My Rapist is my Son’s Father
Trigger Warning: Sexual Abuse.
It was a late December night and I was excited that I could finally get into a club. It was my nineteenth birthday, the night I got pregnant.
The previous year my girlfriends went off to university and since that time the connection we built over the four years during high school was slowly lost. I had taken a year off of school because I was at a point in my life where I was confused about what to do next or even how I felt about myself. Growing up in a household of violence and addiction really took its toll on me and I needed to figure out how to move forward with my life even though I was still living in a hostile environment. Slowly the violence and addiction of a family member had subsided so I made the decision to go back to school although the trauma, pain and lack of love were still there. On top of it, my mother had been going through a very tough time in her life and struggled with her mental health since I was twelve – this too made it difficult for me to navigate as a young woman who wasn’t able to discuss much of anything with her mother.
I began drinking at 16 and smoking at 12. People thought it was because I wanted to “fit in” but mostly it was because I needed a way to cope with everything that was falling apart around me. I learned at a young age that the way to cope was through the use of drugs and alcohol. The volatile environment I called home was a ‘no talking zone’ where feelings and love could never be spoken about freely or honestly. Violence was the norm – a way to express yourself. Addiction to drugs and alcohol was not hidden and suicide attempts were front and centre. At only twelve years old I was trying to figure out how to cope with seeing all these things; coming up with stories to tell my teachers if they asked me where the bruises and deep cuts on my forehead, legs and arms came from, while my friends hung out peacefully at home complaining about their parents not wanting them to wear mascara because they thought they were too young.
The night of my nineteenth birthday I accepted the invitation of two male co-workers to go out to a club downtown Toronto to celebrate. One of my friends picked me up in a cab where we would then meet the other at the apartment he lived in downtown. He bought me a Ciara album for my birthday and I didn’t have the heart to tell him that I had already bought it. I left my bag at my friend’s apartment downtown because we had discussed earlier in the day that I could stay the night to save money by not having to take a cab home. I lied to my father and said I would be staying the night with a girlfriend of mine. We made our way to the club and got in without an issue. There were no assumptions or expectations for the night ahead, at least on my end. We were all friends.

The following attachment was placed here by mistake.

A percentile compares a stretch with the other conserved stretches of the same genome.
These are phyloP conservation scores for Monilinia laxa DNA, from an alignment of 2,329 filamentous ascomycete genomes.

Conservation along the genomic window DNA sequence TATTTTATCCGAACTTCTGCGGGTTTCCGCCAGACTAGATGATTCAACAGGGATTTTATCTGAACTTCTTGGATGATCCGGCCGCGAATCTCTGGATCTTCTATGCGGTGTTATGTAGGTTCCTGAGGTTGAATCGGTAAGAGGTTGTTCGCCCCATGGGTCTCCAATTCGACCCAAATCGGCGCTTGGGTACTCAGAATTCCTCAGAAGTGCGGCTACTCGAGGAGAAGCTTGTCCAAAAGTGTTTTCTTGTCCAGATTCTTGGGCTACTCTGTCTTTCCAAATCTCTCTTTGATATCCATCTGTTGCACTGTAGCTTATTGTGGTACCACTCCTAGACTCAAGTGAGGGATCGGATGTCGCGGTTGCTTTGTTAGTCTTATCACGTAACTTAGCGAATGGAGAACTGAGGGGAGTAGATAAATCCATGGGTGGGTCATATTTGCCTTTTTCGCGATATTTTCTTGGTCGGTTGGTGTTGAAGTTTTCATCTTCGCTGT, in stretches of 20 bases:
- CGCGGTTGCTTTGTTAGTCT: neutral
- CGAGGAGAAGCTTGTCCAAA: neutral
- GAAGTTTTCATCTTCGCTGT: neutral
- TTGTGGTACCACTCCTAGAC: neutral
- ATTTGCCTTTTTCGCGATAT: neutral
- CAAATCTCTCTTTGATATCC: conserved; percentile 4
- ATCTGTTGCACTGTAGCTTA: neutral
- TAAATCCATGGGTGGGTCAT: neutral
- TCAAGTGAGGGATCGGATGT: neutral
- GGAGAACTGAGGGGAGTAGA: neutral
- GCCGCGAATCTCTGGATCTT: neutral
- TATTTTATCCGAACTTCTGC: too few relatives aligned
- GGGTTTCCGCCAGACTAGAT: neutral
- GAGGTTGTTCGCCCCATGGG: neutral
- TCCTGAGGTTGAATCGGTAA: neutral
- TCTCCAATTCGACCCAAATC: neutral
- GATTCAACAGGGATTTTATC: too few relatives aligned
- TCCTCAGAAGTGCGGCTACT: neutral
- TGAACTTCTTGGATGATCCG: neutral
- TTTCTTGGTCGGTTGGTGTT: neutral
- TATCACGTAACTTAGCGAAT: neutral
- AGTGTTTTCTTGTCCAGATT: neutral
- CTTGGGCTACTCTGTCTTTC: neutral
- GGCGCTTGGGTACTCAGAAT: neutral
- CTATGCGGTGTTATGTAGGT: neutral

I had a crush on one of the guys that came out that night. We spoke about it in the past as the feelings were mutual but there were no plans to act on it. Growing up I never received much attention from boys. I was the quiet girl yet quick to stand up for myself or anyone else that was bullied or picked on. I was the girl who couldn’t afford to wear expensive clothes. The girl who barely passed her classes and came to school with bruises and cuts, the girl who hung out at the back of the school drinking and smoking; I was the girl who was never asked by anyone if she was okay. So, to receive the attention of an older attractive man was exciting but intimidating and nerve wracking for me. I wasn’t ready for anything from him – not even a kiss. We would be friends, I decided.
As I danced the night away one of my friends decided to go home so it was just the two of us left: me and the one I had a crush on. He kept bringing me Smirnoff after Smirnoff after Smirnoff while he sipped on water the whole night. He was a fitness and health buff so he wasn’t interested in alcohol whatsoever. I think I lost count at four Smirnoff Ice’s. As 3am rolled around it was time to leave and we headed back to his place where I had left my stuff earlier in the night. He took me on a tour of his building, showing me the amenities it had to offer, and then we headed up. We agreed that nothing would happen that night and even decided we would sleep head to feet. From there things got blurry.
On my nineteenth birthday I was raped.
When I gave birth to my son my whole life changed. Not only because I became a single mother at nineteen years old but something felt off. I didn’t realize I was raped on my nineteenth birthday until I was 25 years old. I always knew something didn’t feel right but I couldn’t figure it out. I didn’t have a label for it. I slipped into a deep depression that I couldn’t even recognize. I didn’t know I was severely depressed for the first several months of my son’s life until well into my twenties. I remember having a hard time doing just about anything. I stopped calling friends, answering their calls or returning them. They slowly stopped inviting me out not realizing that something serious was going on for me. Then the phone calls stopped. I lived with my parents at the time and my father, now a sober and completely different man, was extremely supportive. He knew what was going on with me even though I didn’t but he didn’t know how to help me. He would let me sleep while he took care of my son. He would feed him, bathe him, and hold him when I couldn’t. He would try to talk to me but was only met with anger or silence. He would encourage me to go out and take care of myself. I resisted but eventually accepted. I would go out not to drink but to get drunk. I had this constant need to escape so that the pain I couldn’t label would go away.